Academic Integrity Policy for CS 3110
The following policies are in effect for CS 3110:
- The Cornell University Code of Academic Integrity.
- The Computer Science Department Code of Academic Integrity.
- The CS 1110 Academic Integrity Policy, which CS 3110 also adopts. Even if you already took CS 1110, read it now, because it has changed as of Fall 2018.
Clarifications of the above policies:
- You may not get help solving the assignment from anyone who is not a current CS 3110 course staff member. “Solving” includes designing algorithms, writing code, debugging, developing test cases, and writing documentation. “Solving” does not include talking about logistics (where to submit, how long it took you, etc.) nor does it include asking for clarification about the assignment handout or release code.
- You may not give help solving the assignment to anyone.
- You may not give your code to anyone, including future CS 3110 students.
- You may not post your code to a public website or repository.
- You may not receive code from anyone, including past CS 3110 students.
- You may not copy code from online sources—except for the current semester CS 3110 website and textbook.
- You may not use online forums such as StackOverflow to ask for specific help on assignments.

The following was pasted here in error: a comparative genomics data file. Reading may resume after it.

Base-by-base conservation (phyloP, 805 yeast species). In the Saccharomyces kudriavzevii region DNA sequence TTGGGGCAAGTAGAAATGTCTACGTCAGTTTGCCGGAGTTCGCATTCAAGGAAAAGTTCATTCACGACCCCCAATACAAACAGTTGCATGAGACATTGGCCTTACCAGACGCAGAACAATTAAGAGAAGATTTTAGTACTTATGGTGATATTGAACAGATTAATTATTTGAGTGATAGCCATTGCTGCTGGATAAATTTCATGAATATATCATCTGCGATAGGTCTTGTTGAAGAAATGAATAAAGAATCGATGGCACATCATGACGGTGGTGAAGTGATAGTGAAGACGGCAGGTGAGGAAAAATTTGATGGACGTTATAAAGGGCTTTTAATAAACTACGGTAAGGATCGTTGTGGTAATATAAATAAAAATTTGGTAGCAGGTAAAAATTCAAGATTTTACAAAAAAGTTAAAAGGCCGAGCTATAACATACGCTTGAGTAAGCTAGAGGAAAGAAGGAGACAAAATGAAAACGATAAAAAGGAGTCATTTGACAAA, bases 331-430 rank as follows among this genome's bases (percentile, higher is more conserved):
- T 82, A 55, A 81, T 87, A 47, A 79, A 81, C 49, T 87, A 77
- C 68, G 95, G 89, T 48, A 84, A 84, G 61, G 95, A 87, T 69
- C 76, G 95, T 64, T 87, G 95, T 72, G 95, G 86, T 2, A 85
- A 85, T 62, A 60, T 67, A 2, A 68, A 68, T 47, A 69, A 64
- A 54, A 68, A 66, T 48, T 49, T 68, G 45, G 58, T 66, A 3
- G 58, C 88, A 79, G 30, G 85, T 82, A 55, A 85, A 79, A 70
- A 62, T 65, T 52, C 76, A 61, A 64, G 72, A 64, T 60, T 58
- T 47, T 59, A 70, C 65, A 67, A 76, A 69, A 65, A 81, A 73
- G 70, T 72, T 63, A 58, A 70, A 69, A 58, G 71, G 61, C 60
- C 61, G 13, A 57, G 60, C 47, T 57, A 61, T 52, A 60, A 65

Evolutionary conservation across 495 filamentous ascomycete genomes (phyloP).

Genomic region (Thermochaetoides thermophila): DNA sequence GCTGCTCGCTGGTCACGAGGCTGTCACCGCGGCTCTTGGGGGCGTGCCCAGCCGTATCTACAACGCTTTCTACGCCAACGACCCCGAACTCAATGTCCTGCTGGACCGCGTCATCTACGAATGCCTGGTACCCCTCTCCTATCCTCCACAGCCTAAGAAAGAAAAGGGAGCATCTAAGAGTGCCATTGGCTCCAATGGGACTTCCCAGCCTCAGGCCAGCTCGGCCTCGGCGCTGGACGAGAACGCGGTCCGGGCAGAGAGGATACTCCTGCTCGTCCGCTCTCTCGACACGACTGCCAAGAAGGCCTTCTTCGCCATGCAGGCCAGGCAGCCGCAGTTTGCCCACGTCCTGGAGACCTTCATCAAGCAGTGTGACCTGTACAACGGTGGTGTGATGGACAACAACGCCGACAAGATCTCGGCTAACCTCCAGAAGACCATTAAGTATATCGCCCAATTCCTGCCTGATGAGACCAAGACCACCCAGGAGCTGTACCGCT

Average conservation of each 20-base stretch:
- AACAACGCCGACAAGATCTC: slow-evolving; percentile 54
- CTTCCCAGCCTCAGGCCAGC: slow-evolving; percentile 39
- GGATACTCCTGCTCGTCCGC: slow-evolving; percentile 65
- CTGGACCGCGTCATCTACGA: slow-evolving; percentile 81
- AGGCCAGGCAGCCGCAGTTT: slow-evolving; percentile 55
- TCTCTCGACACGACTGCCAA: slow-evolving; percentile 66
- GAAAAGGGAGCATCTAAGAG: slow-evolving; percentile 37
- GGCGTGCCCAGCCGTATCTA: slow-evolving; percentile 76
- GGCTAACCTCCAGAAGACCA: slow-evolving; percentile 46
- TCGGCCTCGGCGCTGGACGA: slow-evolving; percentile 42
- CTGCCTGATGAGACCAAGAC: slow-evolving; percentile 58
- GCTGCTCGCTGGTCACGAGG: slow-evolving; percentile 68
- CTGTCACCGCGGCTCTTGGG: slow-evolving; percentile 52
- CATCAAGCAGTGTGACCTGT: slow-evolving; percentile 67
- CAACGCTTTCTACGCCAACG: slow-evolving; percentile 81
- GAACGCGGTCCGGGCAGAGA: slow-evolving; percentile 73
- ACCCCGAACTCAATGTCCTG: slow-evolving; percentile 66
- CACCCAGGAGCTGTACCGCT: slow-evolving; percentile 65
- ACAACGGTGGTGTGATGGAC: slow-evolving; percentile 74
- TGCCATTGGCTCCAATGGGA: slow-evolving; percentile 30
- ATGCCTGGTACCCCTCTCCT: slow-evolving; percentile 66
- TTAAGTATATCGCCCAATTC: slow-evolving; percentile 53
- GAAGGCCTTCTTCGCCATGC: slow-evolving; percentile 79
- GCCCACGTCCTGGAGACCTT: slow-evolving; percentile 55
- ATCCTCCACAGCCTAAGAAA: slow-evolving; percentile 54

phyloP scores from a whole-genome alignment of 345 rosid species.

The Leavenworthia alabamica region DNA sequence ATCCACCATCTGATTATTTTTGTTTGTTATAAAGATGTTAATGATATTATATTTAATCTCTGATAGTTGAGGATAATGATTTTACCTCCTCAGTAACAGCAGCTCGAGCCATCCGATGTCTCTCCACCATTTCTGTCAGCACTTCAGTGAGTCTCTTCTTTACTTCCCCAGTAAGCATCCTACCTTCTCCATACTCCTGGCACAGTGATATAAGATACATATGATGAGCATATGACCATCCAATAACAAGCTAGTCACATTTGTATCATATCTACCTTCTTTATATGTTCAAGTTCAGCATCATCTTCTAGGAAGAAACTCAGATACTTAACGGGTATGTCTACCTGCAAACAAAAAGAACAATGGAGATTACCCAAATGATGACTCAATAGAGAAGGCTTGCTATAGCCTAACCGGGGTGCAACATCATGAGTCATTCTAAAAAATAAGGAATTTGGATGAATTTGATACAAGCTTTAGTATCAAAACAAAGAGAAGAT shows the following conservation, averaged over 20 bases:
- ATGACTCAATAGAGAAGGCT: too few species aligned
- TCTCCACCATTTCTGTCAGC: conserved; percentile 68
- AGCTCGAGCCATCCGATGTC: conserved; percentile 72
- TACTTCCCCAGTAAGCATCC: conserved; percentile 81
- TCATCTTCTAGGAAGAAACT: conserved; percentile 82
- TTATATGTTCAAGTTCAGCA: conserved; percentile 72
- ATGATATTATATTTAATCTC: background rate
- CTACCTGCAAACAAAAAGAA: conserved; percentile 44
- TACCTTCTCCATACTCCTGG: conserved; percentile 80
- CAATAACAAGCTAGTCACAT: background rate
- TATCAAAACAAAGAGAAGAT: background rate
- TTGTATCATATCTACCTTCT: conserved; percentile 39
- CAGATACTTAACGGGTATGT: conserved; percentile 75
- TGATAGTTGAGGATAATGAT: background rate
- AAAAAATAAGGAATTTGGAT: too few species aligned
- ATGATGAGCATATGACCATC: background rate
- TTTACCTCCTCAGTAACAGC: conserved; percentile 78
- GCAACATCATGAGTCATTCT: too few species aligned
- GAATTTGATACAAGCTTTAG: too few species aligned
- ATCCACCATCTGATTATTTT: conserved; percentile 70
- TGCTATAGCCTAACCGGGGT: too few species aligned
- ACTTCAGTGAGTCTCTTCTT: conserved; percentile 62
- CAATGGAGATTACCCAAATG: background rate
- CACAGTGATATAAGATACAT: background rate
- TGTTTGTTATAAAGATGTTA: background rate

- Also see the CS 3110 Partner Policy.
If You Are Summoned
If you receive a summons to a Primary Hearing, you will naturally be anxious. But that summons does not mean you have already been found guilty. To put your mind at ease, we recommend reading these Guidelines for Students before speaking to your teammates or the professor. They describe what to expect at the hearing.
It’s Never Too Late
Honesty is valued in this course, even if it comes a little late. As the Code of Academic Integrity states (emphasis added):
Absolute integrity is expected of every Cornell student in all academic undertakings. Integrity entails a firm adherence to a set of values, and the values most essential to an academic community are grounded on the concept of honesty with respect to the intellectual efforts of oneself and others.
If you know you committed a violation, it is always better to admit it to the professor before the violation is detected. If it’s detected and you are summoned for a Primary Hearing, it’s better to be honest and admit it up front.
It’s never too early. If you are ever unsure about what is permissible and what is not, please ask. It is always better to ask first, rather than be sorry later.